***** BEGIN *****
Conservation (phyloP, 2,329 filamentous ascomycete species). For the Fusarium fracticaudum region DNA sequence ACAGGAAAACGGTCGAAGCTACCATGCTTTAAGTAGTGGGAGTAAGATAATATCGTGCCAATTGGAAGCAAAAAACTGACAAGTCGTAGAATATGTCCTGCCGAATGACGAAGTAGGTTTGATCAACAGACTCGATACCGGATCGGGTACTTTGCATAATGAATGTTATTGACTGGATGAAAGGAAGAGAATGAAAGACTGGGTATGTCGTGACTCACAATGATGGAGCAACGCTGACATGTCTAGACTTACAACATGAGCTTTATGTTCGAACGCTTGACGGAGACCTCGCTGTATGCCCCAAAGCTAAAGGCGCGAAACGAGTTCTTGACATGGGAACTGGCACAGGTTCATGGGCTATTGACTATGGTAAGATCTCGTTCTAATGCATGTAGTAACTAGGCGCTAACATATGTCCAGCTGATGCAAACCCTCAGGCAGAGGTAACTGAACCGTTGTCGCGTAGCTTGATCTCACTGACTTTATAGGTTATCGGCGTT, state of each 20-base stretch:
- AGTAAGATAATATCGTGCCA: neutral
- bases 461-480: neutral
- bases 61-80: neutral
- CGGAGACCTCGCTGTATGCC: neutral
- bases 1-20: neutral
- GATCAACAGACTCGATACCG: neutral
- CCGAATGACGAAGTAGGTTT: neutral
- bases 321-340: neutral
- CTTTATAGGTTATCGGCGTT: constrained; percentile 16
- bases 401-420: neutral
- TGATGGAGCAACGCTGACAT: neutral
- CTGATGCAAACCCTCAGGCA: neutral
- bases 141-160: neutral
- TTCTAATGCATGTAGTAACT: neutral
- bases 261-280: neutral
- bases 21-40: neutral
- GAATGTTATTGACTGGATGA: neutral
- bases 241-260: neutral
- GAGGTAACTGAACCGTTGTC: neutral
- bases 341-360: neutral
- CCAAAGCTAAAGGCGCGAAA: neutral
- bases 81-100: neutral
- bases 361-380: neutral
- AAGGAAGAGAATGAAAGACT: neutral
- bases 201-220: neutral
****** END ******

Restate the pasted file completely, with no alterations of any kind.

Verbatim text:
Conservation (phyloP, 2,329 filamentous ascomycete species). For the Fusarium fracticaudum region DNA sequence ACAGGAAAACGGTCGAAGCTACCATGCTTTAAGTAGTGGGAGTAAGATAATATCGTGCCAATTGGAAGCAAAAAACTGACAAGTCGTAGAATATGTCCTGCCGAATGACGAAGTAGGTTTGATCAACAGACTCGATACCGGATCGGGTACTTTGCATAATGAATGTTATTGACTGGATGAAAGGAAGAGAATGAAAGACTGGGTATGTCGTGACTCACAATGATGGAGCAACGCTGACATGTCTAGACTTACAACATGAGCTTTATGTTCGAACGCTTGACGGAGACCTCGCTGTATGCCCCAAAGCTAAAGGCGCGAAACGAGTTCTTGACATGGGAACTGGCACAGGTTCATGGGCTATTGACTATGGTAAGATCTCGTTCTAATGCATGTAGTAACTAGGCGCTAACATATGTCCAGCTGATGCAAACCCTCAGGCAGAGGTAACTGAACCGTTGTCGCGTAGCTTGATCTCACTGACTTTATAGGTTATCGGCGTT, state of each 20-base stretch:
- AGTAAGATAATATCGTGCCA: neutral
- bases 461-480: neutral
- bases 61-80: neutral
- CGGAGACCTCGCTGTATGCC: neutral
- bases 1-20: neutral
- GATCAACAGACTCGATACCG: neutral
- CCGAATGACGAAGTAGGTTT: neutral
- bases 321-340: neutral
- CTTTATAGGTTATCGGCGTT: constrained; percentile 16
- bases 401-420: neutral
- TGATGGAGCAACGCTGACAT: neutral
- CTGATGCAAACCCTCAGGCA: neutral
- bases 141-160: neutral
- TTCTAATGCATGTAGTAACT: neutral
- bases 261-280: neutral
- bases 21-40: neutral
- GAATGTTATTGACTGGATGA: neutral
- bases 241-260: neutral
- GAGGTAACTGAACCGTTGTC: neutral
- bases 341-360: neutral
- CCAAAGCTAAAGGCGCGAAA: neutral
- bases 81-100: neutral
- bases 361-380: neutral
- AAGGAAGAGAATGAAAGACT: neutral
- bases 201-220: neutral